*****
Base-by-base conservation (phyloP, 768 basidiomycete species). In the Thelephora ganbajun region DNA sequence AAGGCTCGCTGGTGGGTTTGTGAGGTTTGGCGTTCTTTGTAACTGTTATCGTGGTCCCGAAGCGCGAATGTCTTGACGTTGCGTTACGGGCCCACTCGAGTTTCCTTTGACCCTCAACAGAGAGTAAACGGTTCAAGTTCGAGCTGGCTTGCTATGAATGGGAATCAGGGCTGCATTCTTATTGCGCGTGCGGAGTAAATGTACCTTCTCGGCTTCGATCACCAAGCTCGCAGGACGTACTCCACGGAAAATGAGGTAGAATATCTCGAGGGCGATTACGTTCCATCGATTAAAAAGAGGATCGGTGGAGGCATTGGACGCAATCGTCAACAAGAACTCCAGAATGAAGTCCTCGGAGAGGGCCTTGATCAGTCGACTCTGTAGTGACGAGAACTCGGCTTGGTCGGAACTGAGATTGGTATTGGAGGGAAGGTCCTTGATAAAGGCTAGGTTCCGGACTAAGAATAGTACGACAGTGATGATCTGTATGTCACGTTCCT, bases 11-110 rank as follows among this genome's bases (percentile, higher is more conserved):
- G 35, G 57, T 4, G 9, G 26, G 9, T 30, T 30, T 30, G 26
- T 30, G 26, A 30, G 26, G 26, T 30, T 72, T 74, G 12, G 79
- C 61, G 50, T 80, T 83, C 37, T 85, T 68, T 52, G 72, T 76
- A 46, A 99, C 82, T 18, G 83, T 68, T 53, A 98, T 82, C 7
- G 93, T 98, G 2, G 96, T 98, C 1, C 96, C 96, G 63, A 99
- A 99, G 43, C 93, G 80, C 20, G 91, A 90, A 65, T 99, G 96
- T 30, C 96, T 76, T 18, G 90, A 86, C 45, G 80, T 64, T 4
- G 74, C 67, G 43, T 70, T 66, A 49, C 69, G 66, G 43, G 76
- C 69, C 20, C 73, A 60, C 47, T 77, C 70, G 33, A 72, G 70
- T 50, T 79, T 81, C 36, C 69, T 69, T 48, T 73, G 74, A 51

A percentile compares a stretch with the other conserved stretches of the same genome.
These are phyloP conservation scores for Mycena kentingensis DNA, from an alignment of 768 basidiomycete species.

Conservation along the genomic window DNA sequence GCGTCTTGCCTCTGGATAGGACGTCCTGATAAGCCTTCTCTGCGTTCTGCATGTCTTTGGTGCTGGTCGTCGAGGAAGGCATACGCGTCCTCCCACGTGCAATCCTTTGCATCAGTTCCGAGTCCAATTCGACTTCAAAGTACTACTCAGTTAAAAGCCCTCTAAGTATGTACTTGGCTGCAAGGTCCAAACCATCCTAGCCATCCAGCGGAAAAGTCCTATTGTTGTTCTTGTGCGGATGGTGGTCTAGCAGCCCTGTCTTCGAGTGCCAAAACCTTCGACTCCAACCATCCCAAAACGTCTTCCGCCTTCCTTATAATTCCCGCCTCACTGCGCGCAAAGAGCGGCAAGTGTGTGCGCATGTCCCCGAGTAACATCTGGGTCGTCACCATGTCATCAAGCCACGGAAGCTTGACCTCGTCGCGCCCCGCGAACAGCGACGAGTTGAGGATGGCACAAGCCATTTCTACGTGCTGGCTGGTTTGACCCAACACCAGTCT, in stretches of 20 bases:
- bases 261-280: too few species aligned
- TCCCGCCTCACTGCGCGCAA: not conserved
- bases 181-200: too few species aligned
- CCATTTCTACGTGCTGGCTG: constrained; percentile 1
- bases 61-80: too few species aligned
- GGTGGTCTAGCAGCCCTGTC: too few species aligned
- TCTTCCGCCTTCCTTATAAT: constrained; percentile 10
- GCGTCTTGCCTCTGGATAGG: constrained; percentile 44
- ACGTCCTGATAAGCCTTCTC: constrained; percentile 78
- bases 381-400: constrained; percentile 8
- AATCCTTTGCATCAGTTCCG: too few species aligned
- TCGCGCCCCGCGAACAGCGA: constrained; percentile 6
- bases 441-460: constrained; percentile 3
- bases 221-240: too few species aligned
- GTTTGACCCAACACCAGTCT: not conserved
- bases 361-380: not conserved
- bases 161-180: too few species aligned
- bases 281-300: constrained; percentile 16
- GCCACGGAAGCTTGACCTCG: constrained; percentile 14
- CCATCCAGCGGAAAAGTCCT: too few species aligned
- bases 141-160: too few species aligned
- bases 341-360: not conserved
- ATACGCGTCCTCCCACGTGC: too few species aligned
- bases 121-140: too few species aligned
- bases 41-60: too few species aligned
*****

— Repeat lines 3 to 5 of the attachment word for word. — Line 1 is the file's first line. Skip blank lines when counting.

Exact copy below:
- T 30, G 26, A 30, G 26, G 26, T 30, T 72, T 74, G 12, G 79
- C 61, G 50, T 80, T 83, C 37, T 85, T 68, T 52, G 72, T 76
- A 46, A 99, C 82, T 18, G 83, T 68, T 53, A 98, T 82, C 7